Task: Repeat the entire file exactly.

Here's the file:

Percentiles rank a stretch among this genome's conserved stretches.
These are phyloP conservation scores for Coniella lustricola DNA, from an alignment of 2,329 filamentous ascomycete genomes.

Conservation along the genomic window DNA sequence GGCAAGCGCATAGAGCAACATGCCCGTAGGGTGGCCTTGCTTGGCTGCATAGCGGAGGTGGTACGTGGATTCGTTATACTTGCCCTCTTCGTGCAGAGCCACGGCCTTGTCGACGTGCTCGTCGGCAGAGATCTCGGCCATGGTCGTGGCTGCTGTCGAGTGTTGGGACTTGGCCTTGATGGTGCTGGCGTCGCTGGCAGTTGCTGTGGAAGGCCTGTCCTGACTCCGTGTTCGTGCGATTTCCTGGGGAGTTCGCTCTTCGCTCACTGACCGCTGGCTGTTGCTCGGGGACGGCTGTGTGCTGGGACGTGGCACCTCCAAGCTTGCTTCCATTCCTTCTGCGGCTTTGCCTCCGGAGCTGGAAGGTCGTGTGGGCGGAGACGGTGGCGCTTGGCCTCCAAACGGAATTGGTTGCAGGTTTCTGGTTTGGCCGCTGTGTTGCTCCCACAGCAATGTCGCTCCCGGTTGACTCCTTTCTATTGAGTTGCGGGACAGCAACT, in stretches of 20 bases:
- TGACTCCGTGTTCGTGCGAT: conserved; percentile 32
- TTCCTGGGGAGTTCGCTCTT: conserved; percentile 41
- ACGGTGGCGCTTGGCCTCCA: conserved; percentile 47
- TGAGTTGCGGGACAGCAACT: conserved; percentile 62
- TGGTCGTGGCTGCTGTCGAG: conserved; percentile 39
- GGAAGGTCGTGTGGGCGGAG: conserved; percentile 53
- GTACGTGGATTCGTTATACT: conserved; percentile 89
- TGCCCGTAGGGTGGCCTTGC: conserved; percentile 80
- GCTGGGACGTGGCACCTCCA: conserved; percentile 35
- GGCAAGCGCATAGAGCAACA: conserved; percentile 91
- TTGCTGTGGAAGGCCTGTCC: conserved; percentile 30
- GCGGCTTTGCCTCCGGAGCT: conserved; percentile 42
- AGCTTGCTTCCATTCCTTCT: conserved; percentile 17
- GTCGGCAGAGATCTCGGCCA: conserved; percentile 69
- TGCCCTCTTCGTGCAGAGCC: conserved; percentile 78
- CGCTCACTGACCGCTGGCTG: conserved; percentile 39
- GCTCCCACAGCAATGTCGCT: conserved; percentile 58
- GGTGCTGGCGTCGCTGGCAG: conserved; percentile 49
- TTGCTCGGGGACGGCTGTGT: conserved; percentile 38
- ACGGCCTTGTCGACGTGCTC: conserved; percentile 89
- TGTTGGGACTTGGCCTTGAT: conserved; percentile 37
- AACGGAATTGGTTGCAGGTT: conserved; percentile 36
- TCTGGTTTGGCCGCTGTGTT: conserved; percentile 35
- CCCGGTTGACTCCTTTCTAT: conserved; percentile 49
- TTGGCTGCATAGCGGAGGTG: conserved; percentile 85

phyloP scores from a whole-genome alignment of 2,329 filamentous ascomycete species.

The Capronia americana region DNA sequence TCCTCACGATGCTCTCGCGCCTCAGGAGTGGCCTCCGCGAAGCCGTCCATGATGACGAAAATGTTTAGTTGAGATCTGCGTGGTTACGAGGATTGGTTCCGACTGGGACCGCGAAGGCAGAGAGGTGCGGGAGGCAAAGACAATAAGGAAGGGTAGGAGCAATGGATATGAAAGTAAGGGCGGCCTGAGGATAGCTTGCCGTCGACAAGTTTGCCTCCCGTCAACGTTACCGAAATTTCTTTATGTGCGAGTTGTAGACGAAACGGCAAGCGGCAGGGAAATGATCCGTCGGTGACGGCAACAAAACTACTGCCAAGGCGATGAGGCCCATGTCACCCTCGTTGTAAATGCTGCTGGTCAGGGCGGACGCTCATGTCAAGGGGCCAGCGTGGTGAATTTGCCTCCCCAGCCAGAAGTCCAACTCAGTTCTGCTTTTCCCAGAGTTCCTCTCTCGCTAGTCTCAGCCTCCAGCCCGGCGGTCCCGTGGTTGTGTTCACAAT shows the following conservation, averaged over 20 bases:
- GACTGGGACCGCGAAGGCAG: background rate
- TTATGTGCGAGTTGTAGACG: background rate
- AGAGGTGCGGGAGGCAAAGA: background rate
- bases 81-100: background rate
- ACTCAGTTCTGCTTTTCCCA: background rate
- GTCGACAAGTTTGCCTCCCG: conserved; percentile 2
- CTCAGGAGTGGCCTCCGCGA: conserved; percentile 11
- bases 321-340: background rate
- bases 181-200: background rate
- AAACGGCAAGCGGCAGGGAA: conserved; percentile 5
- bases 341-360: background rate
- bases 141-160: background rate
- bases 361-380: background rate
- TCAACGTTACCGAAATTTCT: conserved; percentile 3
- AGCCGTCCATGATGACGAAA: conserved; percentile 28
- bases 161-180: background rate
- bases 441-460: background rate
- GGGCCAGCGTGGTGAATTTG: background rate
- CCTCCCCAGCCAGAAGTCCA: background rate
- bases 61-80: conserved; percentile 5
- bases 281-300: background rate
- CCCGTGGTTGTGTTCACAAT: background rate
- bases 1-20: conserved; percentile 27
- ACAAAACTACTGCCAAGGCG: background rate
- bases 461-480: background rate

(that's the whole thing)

Percentiles rank a stretch among this genome's conserved stretches.
These are phyloP conservation scores for Coniella lustricola DNA, from an alignment of 2,329 filamentous ascomycete genomes.

Conservation along the genomic window DNA sequence GGCAAGCGCATAGAGCAACATGCCCGTAGGGTGGCCTTGCTTGGCTGCATAGCGGAGGTGGTACGTGGATTCGTTATACTTGCCCTCTTCGTGCAGAGCCACGGCCTTGTCGACGTGCTCGTCGGCAGAGATCTCGGCCATGGTCGTGGCTGCTGTCGAGTGTTGGGACTTGGCCTTGATGGTGCTGGCGTCGCTGGCAGTTGCTGTGGAAGGCCTGTCCTGACTCCGTGTTCGTGCGATTTCCTGGGGAGTTCGCTCTTCGCTCACTGACCGCTGGCTGTTGCTCGGGGACGGCTGTGTGCTGGGACGTGGCACCTCCAAGCTTGCTTCCATTCCTTCTGCGGCTTTGCCTCCGGAGCTGGAAGGTCGTGTGGGCGGAGACGGTGGCGCTTGGCCTCCAAACGGAATTGGTTGCAGGTTTCTGGTTTGGCCGCTGTGTTGCTCCCACAGCAATGTCGCTCCCGGTTGACTCCTTTCTATTGAGTTGCGGGACAGCAACT, in stretches of 20 bases:
- TGACTCCGTGTTCGTGCGAT: conserved; percentile 32
- TTCCTGGGGAGTTCGCTCTT: conserved; percentile 41
- ACGGTGGCGCTTGGCCTCCA: conserved; percentile 47
- TGAGTTGCGGGACAGCAACT: conserved; percentile 62
- TGGTCGTGGCTGCTGTCGAG: conserved; percentile 39
- GGAAGGTCGTGTGGGCGGAG: conserved; percentile 53
- GTACGTGGATTCGTTATACT: conserved; percentile 89
- TGCCCGTAGGGTGGCCTTGC: conserved; percentile 80
- GCTGGGACGTGGCACCTCCA: conserved; percentile 35
- GGCAAGCGCATAGAGCAACA: conserved; percentile 91
- TTGCTGTGGAAGGCCTGTCC: conserved; percentile 30
- GCGGCTTTGCCTCCGGAGCT: conserved; percentile 42
- AGCTTGCTTCCATTCCTTCT: conserved; percentile 17
- GTCGGCAGAGATCTCGGCCA: conserved; percentile 69
- TGCCCTCTTCGTGCAGAGCC: conserved; percentile 78
- CGCTCACTGACCGCTGGCTG: conserved; percentile 39
- GCTCCCACAGCAATGTCGCT: conserved; percentile 58
- GGTGCTGGCGTCGCTGGCAG: conserved; percentile 49
- TTGCTCGGGGACGGCTGTGT: conserved; percentile 38
- ACGGCCTTGTCGACGTGCTC: conserved; percentile 89
- TGTTGGGACTTGGCCTTGAT: conserved; percentile 37
- AACGGAATTGGTTGCAGGTT: conserved; percentile 36
- TCTGGTTTGGCCGCTGTGTT: conserved; percentile 35
- CCCGGTTGACTCCTTTCTAT: conserved; percentile 49
- TTGGCTGCATAGCGGAGGTG: conserved; percentile 85

phyloP scores from a whole-genome alignment of 2,329 filamentous ascomycete species.

The Capronia americana region DNA sequence TCCTCACGATGCTCTCGCGCCTCAGGAGTGGCCTCCGCGAAGCCGTCCATGATGACGAAAATGTTTAGTTGAGATCTGCGTGGTTACGAGGATTGGTTCCGACTGGGACCGCGAAGGCAGAGAGGTGCGGGAGGCAAAGACAATAAGGAAGGGTAGGAGCAATGGATATGAAAGTAAGGGCGGCCTGAGGATAGCTTGCCGTCGACAAGTTTGCCTCCCGTCAACGTTACCGAAATTTCTTTATGTGCGAGTTGTAGACGAAACGGCAAGCGGCAGGGAAATGATCCGTCGGTGACGGCAACAAAACTACTGCCAAGGCGATGAGGCCCATGTCACCCTCGTTGTAAATGCTGCTGGTCAGGGCGGACGCTCATGTCAAGGGGCCAGCGTGGTGAATTTGCCTCCCCAGCCAGAAGTCCAACTCAGTTCTGCTTTTCCCAGAGTTCCTCTCTCGCTAGTCTCAGCCTCCAGCCCGGCGGTCCCGTGGTTGTGTTCACAAT shows the following conservation, averaged over 20 bases:
- GACTGGGACCGCGAAGGCAG: background rate
- TTATGTGCGAGTTGTAGACG: background rate
- AGAGGTGCGGGAGGCAAAGA: background rate
- bases 81-100: background rate
- ACTCAGTTCTGCTTTTCCCA: background rate
- GTCGACAAGTTTGCCTCCCG: conserved; percentile 2
- CTCAGGAGTGGCCTCCGCGA: conserved; percentile 11
- bases 321-340: background rate
- bases 181-200: background rate
- AAACGGCAAGCGGCAGGGAA: conserved; percentile 5
- bases 341-360: background rate
- bases 141-160: background rate
- bases 361-380: background rate
- TCAACGTTACCGAAATTTCT: conserved; percentile 3
- AGCCGTCCATGATGACGAAA: conserved; percentile 28
- bases 161-180: background rate
- bases 441-460: background rate
- GGGCCAGCGTGGTGAATTTG: background rate
- CCTCCCCAGCCAGAAGTCCA: background rate
- bases 61-80: conserved; percentile 5
- bases 281-300: background rate
- CCCGTGGTTGTGTTCACAAT: background rate
- bases 1-20: conserved; percentile 27
- ACAAAACTACTGCCAAGGCG: background rate
- bases 461-480: background rate